Several phosphate backbone variants have been developed in an attempt to alter the chemical properties of native-state DNA and therefore overcome the two major challenges involved with using oligonucleotides in vivo, including: 1) delivery to the interior of the cell through the plasma membrane, a lipid bilayer that without transport proteins, is mostly impermeable to polar molecules, and 2) extension of the effective molecular lifetime by minimizing extra and intracellular nuclease degradation.
One of the original and still most widely-used backbone variants is phosphorothioate (commonly referred to as S-oligo when incorporated into an oligonucleotide, Figure 1). Phosphorothioate has been found to help alleviate the second major challenge associated with using oligonucleotides in vivo by reducing the activity of a variety of extra and intracellular nucleases1.
Figure 1. Phosphodiester and phosphorothioate internucleotide linkages. The sugar moieties in native-state DNA oligonucleotides are linked via phosphate (includes a non-bridging oxygen, highlighted by the blue arrow) whereas the sugar moieties in oligonucleotides modified with sulfurizing reagent are linked by phosphorothioate (includes a non-bridging sulfur, highlighted by the red arrow).
These features make phosphorothioate effective in creating oligonucleotides for antisense knockdowns, one of the early and still-pursued nucleic acid therapeutic technologies2. Phosphorothioate oligonucleotides downregulate gene expression by hybridizing to a target mRNA, which in turn either inhibits mRNA maturation, enables RNase H-mediated degradation of the transcript, or blocks translation3.
In addition to in vivo technologies, such as antisense, phosphorothioate is now often used with in vitro technologies for similar reasons, i.e. to prevent nucleolytic degradation. As an example, next-generation sequencing adapter oligonucleotides are often modified at one 3'-terminal internucleotide linkage to prevent degradation by enzymes used during library preparation4.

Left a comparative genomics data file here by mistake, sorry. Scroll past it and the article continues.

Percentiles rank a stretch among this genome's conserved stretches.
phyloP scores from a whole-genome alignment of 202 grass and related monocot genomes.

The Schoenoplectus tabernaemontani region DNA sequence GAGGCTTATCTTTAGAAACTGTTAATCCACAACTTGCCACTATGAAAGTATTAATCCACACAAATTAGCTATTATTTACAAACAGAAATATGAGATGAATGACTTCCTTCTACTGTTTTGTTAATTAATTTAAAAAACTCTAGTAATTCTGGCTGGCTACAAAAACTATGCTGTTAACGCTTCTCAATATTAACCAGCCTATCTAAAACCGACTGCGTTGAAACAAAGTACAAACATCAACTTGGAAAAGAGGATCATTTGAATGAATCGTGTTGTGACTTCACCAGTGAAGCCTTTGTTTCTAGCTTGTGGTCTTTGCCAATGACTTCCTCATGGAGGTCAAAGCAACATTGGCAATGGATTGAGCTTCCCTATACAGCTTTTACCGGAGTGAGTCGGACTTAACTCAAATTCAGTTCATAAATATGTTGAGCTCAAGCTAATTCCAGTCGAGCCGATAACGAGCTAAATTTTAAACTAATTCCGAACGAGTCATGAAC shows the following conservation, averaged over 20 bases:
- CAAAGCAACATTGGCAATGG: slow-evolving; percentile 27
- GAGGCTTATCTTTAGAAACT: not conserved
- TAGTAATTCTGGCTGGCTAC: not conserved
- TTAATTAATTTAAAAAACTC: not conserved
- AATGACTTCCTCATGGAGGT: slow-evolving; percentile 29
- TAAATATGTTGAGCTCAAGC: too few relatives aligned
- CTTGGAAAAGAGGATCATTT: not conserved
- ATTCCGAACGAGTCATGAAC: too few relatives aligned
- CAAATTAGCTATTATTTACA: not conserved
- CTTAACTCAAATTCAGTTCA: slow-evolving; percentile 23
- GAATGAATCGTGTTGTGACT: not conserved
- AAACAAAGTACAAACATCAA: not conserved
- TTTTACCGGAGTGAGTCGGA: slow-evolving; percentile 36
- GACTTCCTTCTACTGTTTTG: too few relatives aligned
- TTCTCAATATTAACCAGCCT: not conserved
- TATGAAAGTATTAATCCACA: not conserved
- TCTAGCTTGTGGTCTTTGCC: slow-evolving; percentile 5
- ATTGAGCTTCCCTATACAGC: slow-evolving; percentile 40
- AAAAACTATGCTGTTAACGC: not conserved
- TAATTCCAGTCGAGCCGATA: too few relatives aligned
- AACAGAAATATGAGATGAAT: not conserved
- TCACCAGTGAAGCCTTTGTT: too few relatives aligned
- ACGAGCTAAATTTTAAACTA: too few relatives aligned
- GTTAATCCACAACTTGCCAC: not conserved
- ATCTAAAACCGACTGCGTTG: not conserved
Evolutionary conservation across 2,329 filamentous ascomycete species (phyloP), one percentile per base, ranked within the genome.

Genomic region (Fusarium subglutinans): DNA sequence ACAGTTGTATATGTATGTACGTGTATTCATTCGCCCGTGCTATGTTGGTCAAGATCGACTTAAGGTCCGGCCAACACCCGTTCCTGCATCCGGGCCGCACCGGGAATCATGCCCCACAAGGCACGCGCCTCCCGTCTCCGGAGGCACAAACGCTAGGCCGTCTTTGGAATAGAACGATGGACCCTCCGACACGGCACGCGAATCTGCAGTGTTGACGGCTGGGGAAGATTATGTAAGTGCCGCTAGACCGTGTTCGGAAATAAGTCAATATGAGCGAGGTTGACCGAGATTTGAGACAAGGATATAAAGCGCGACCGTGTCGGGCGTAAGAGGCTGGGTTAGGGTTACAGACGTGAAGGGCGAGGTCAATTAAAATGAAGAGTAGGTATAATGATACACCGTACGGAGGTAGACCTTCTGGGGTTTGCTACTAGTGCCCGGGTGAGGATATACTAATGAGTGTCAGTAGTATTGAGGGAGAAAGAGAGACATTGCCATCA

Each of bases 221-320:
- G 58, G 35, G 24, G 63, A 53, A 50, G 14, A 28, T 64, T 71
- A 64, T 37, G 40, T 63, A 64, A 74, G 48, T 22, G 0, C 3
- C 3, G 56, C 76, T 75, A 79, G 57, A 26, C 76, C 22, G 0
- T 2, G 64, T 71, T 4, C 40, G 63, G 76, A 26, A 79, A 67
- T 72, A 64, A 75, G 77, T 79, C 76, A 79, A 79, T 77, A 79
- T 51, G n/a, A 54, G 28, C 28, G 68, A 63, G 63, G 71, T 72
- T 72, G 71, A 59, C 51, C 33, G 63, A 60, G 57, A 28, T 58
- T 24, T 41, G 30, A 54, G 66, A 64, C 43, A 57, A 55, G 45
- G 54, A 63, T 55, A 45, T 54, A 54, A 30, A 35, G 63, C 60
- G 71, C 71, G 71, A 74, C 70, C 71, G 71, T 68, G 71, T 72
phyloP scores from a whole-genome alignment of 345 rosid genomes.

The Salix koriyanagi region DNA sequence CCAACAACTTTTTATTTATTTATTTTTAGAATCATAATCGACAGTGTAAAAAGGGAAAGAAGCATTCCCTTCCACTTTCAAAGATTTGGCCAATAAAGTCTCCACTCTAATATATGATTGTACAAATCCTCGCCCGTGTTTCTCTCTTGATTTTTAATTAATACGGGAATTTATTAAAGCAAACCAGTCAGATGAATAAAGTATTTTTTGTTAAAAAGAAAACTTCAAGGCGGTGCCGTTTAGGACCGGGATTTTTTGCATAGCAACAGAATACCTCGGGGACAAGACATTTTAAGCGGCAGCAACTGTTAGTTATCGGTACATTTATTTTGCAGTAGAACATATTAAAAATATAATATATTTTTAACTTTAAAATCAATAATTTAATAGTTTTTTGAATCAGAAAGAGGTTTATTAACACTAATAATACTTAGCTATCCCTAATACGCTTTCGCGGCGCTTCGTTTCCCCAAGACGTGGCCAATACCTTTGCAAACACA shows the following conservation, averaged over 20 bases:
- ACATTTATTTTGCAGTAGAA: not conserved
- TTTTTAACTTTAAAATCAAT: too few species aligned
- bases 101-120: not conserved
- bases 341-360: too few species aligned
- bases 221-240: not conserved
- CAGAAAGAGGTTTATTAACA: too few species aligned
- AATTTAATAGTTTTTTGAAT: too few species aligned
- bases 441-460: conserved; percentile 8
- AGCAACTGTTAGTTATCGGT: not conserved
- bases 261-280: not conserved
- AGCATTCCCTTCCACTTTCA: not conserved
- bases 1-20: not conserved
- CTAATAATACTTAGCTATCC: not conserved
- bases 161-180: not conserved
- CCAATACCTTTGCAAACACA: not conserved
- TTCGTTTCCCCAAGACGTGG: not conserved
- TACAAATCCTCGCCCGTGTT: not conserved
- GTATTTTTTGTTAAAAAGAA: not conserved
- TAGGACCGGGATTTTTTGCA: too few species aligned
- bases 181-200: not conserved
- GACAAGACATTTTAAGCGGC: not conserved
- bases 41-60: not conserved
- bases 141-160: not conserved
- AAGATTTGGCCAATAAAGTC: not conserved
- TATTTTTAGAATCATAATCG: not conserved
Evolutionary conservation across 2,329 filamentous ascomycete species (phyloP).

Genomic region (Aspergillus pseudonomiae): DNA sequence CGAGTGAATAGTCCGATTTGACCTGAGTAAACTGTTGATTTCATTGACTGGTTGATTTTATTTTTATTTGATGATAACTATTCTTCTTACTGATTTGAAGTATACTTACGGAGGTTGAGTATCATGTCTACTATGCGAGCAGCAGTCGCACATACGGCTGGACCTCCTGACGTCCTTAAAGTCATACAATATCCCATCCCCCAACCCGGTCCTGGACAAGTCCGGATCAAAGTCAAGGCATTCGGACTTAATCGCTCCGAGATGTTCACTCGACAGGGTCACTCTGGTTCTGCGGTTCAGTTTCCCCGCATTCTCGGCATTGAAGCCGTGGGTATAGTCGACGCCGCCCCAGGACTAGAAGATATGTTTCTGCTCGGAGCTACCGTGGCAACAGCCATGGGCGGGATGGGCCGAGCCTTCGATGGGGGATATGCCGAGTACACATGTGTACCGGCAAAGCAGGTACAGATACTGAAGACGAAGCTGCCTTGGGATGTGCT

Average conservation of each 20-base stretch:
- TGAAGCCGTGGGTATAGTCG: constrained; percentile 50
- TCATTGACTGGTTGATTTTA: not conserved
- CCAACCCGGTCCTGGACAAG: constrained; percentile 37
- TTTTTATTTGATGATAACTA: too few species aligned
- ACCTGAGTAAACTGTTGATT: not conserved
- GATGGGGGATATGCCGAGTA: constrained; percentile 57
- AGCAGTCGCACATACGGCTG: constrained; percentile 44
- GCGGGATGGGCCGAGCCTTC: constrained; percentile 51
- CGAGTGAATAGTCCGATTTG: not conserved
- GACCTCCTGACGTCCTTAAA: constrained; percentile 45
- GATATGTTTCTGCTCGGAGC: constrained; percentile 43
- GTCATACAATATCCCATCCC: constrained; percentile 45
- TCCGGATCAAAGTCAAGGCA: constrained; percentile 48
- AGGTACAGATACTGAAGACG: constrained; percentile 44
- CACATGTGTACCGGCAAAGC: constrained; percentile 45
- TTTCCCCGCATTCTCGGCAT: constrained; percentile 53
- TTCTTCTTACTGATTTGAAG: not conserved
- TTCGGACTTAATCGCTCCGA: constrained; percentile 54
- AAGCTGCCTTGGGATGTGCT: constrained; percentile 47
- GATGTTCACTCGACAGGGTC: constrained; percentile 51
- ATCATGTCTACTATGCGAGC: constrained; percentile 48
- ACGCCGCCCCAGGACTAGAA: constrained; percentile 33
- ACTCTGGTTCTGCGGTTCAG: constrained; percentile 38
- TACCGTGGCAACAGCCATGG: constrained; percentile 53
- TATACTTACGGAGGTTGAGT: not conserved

While phosphorothioate internucleotide linkages are resistant to nucleases, introduction of too many such bonds reduces the function of the oligonucleotide, especially for antisense. This is because the sulfurization process used during synthesis creates stereogenic α-phosphorus atoms (Figure 2), which results in diastereomers (2n-1 configurations for an oligonucleotide of length n). These types of stereoisomers have different functional properties, some of which negatively affect antisense. However, the potential negative effect of the diastereomers can be minimized by proper incorporation of the modification.
Figure 2. Stereogenic α-phosphorus at one internucleotide linkage. The random R and S configuration results in diastereomers.
Since the effect of modifying internucleotide linkages is often unpredictable3, design of effective phosphorothioate oligonucleotides to resist degradation is often a trial and error process (see Figure 3 for an example sequence format). Phosphorothioate linkages do not necessarily have to be present throughout the oligonucleotide, but the following should be considered:
• To resist exonucleases, the oligonucleotide should have phosphorothioate linkages near both the 5' and 3' ends
• To resist endonucleases, the oligonucleotide should have phosphorothioate linkages throughout the sequence
The minimum number of incorporations—typically determined experimentally—should be used to prevent the negative effects that come with a diastereomeric mixture, including: 1) interference with the oligonucleotide:target hybridization thermodynamics brought on by a lower melting temperature (Tm)—results from the steric hindrance of certain configurations, which increases molecular rigidity, and 2) off-target binding—excessive phosphorothioate linkages can make oligonucleotides ‘sticky’—may lead to spurious antisense effects and therefore increase the likelihood of cellular toxicity.
Phosphodiester oligonucleotide Phosphorothioate oligonucleotide
Figure 3. Example abbreviated sequence formats of phosphodiester and phosphorothioate oligonucleotides with the same sequence. The phosphorothioate internucleotide linkages are notated by asterisks. As can be seen, the sequence has a minimal number of incorporations and is designed to protect against a hypothetical exonuclease.
Also, when requesting phosphorothioate oligonucleotides with modifications, it is important to consider that the reaction stoichiometry can be reduced, which in turn leads to lower minimum yields than those of phosphorothioate-only oligonucleotides (see Standard DNA Synthesis and Custom DNA Oligos Modifications for minimum yields of phosphorothioate-only and modified-phosphorothioate oligonucleotides, respectively).
Phosphorothioate oligonucleotides are amenable to purification via HPLC, which is beneficial since they are often used in vivo and therefore must be of the highest homogeneity possible to avoid cytotoxic effects, off-target binding, etc. However, the HPLC peaks will be somewhat broader than those of phosphodiester oligonucleotides due to the greater propensity of phosphorothioate oligonucleotides to form secondary structures as well as to consist of a diastereomeric mixture (see Chromatography Profile Analysis of Phosphorothioate Oligonucleotides).
Phosphorothioate is effective at reducing nucleolytic degradation of oligonucleotides needed for both in vivo and in vitro technologies. Several synthesis scales and purifications are available to meet a variety of research and applied needs. If additional help is needed, please consult our technical services group at email@example.com.